With the close of the legislative session, our team at the Wire took a little break. It was a special opportunity to walk away from some of our self-imposed deadlines, and reflect on the progress we’ve made since our re-launch three years ago.
It was also an opportunity to get feedback from some of our readers, and think about how we deliver value to our readers and community at the Wire. We had independent conversations with stakeholders from across the spectrum of folks that check in with the Wire either daily, weekly, or from time to time. We conducted an online survey – and we were able to reflect back on our survey coming out of our Re-Wire event.
Here is some of what we heard and what we’ve taken from this time of reflection.
1. If you’ve been to our Re-Wire Policy Conference, you think it’s a unique event that creates special opportunities to connect with other policy professionals ahead of the session. You like it, and are looking forward to being there again this December.
2. Many of you read the Wire regularly to track policy and politics in Washington State. You think we provide a level of reporting and coverage that you can’t find anywhere else, in part as a result of the sheer amount of coverage we provide. So far this year, for example, we’ve posted 189 independent and original stories at our site.
3. If you read our content at the Wire, there is a good chance you don’t have any interest in ever attending one of our events. You like to read about state politics and policy but you don’t have an interest in coming to join us in an in-person gathering. Maybe you’re based in eastern Washington and just aren’t interested in the travel. Or, perhaps you are interested in what’s happening in Olympia for personal reasons, but can’t justify the time for a conference as part of your non-political job.
If you’ve been reading the Wire for the last three years, you know that we don’t fund our content through impression-based revenue models.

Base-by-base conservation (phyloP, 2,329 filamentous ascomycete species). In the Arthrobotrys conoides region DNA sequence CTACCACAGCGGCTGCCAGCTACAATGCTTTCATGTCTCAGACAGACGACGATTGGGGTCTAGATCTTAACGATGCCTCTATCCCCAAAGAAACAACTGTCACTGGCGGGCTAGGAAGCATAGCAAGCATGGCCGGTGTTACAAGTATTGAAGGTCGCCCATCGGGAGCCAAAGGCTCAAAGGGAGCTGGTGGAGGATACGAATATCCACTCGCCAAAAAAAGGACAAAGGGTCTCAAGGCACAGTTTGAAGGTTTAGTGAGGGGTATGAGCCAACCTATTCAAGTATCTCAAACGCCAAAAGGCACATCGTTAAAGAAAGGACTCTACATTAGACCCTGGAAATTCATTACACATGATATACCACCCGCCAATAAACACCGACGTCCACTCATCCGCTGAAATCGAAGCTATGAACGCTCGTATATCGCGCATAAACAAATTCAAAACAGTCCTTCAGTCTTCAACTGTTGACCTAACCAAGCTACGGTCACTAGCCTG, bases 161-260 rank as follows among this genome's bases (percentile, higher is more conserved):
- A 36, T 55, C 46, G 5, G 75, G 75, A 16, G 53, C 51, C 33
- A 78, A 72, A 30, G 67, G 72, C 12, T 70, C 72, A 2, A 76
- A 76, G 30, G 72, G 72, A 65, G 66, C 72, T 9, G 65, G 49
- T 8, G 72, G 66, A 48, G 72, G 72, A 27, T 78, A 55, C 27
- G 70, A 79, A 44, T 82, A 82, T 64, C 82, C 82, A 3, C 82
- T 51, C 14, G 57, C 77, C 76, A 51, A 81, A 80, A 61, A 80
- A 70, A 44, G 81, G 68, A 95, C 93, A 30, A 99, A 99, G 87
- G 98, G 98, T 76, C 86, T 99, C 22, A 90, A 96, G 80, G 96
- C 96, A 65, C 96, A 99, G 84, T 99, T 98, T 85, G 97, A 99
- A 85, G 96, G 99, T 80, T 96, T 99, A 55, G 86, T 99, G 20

Our business model relies upon the financial success of our conference, the results from which we put back into our content.
This allows our content to be a bit more thoughtful, and a bit less breathless than some other digital-only outlets, particularly those covering the national news.
But, this time off has allowed us to think more broadly about how to fund our work. For instance, if a significant number of our readers don’t ever plan to attend an event, but they find significant value from our reporting, perhaps there should be another way for them to support our journalism.
We’re thinking through these questions as the interim is now upon us.
During the session, we had the goal of at least 2 posts a day in new stories. Sometimes we got to 5. But, in the interim, we’re going to set our bar at one story a day for the time being.
This new, self-imposed standard will allow us to scale back our work a bit over the near term, and still provide significant, unique value to you.
So, as always, thanks for reading our stuff – and more from us soon.
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Public service journalism is important today as ever. If you get something from our coverage, please consider making a donation to support our work. Thanks for reading our stuff.